Professor Mark McGurk – our founder

Sentinel Node Biopsy

A new development in Oral Cancer - Professor Mark McGurk

"About 40% of patients with mouth cancer present with early disease and are candidates for Sentinel Node Biopsy (SNB). Until now, the risk of neck metastasis was based on statistical evaluation of risk factors (themselves not very reliable).  SNB eliminates this risk.  It can inform the individual patient, irrespective of supposed risk factors, of the exact status of the neck.  It individualises treatment. SNB can safely separate the group of patients with early oral cancer into two distinct groups. The group that has no neck metastasis (75%) can have treatment de-escalated to a simple wide excision of the primary tumour and no neck dissection.  The second group, with early metastatic spread of tumour, represents a high-risk group and can have treatment escalated to include adjuvant radiotherapy or chemo-radiotherapy as required. 

Results show that the survival rate now reported in this group of patients with early cancer is around 93%.  With the publication of the results from the SENT study, NICE has recommended the use of SNB in the UK.

In support of this recommendation, the Head and Neck Cancer Foundation (HNCF), together with Norgine, has set up a national course under the auspices of the Royal College of Surgeons to train Head and Neck cancer centres in the technique of SNB. It is important that the technique be introduced in a coherent and standardised way as it is operator-sensitive and false negative rates as high as 40% have been reported. Only half of these patients can be rescued once the missed metastasis becomes clinically obvious. However, with a careful technique, the false negative rate can be held at about 4-6%.

The technique involves injecting a radioactive tracer around the tumour prior to surgery. This tracer is washed away in the lymphatic fluid to the sentinel node (SN). The tracer then attaches to macrophages in the lymph node and its flow is held up so that a hot spot of radiation accumulates at the site of the SN.  This can be detected by gamma cameras that give the surgeon information as to the area of the neck containing the SN but not information as to its specific position.   During surgery, the sentinel nodes are tracked by means of a hand-held gamma probe and many surgeons will also use blue dye injected around the tumour.  Blue dye can help in the detection of nodes that have already been localised by the gamma signal, but there are disadvantages such as staining at the tumour site, quick transit of the dye through the nodes, and that the colour can be confused with venous structures.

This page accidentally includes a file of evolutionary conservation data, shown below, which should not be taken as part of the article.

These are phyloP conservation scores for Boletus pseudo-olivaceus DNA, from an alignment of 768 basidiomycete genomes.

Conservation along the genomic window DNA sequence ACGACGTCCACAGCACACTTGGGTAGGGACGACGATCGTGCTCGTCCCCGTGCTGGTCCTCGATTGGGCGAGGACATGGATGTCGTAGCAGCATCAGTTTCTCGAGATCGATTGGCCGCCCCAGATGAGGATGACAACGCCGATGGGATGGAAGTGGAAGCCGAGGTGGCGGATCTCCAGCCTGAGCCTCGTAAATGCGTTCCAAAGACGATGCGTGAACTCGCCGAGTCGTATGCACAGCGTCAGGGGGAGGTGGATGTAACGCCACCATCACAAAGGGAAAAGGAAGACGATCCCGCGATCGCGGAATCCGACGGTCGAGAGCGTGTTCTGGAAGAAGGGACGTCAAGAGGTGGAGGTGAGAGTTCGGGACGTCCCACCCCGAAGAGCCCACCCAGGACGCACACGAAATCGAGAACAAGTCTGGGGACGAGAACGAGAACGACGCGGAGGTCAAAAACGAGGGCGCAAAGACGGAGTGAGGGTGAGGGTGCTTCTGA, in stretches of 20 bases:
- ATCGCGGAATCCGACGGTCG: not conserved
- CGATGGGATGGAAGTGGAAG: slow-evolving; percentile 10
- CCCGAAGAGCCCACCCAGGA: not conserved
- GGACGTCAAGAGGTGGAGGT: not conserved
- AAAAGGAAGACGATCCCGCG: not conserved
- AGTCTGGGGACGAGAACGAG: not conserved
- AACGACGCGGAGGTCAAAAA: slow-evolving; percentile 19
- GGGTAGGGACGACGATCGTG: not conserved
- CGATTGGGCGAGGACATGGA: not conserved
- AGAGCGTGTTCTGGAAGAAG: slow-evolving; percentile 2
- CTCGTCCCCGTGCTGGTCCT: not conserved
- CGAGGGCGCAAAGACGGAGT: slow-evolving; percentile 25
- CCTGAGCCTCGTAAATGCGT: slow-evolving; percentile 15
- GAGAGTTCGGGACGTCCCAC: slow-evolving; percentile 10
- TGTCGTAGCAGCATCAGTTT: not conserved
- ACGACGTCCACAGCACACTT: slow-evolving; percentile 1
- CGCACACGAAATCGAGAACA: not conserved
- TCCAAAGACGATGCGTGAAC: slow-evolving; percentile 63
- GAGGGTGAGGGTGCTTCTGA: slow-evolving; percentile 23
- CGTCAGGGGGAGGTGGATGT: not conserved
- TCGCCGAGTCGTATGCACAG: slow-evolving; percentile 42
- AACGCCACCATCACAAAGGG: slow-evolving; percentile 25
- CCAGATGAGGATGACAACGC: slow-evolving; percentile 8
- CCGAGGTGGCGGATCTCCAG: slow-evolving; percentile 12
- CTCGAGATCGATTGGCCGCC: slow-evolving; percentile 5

It is for this reason that the wrong node can be harvested. Once the nodes are excised, they are labelled according to gamma counts, presence of blue dye, neck level and size. The nodal bed radiation is recorded after each excision to ensure no hot nodes are left behind and the background radiation is also reported. Any node that is less than 10% of the hottest node is not considered a sentinel node. It is usual to remove 2-3 sentinel nodes but this can be increased in midline cases with bilateral drainage. 

Sentinel nodes are sent for detailed histopathological analysis by serial step sectioning and immunohistochemical analysis. This highly accurate system will detect micrometastasis and isolated tumour cells but it can take several days to complete the protocol. This means that patients who have a positive SNB diagnosed will have the completion neck dissection as a staged procedure, usually within 2-3 weeks of the original surgery. 

What has changed recently is the use of dual tracers – a unique development only being advanced in the UK, which is being vigorously championed by the Head and Neck Cancer Foundation training programme. The tracer molecule can have both radiation and a fluorescent agent attached. The major advantage of the hybrid tracer over blue dye is that the stable compound is retained within the sentinel node by macrophage phagocytosis, resulting in a high level of concordance of fluorescent and gamma signal.  This means that the focus of radiation can direct the surgeon to the area of the neck in question; then, once the tissue plains are opened, the fluorescent image can identify the SN.  It is hoped that the combination of a radioactive and visual tracer will allow the introduction of the SNB technique to the UK with a low error rate of less than 6%. The Head and Neck Cancer Foundation is promoting the use of dual tracers by offering to provide, completely free as a gift for one year, a fluorescent camera to each centre that completes the RCS SNB training course. At present, 15 centres have entered the training programme and seven have completed training and are offering the service to their patients."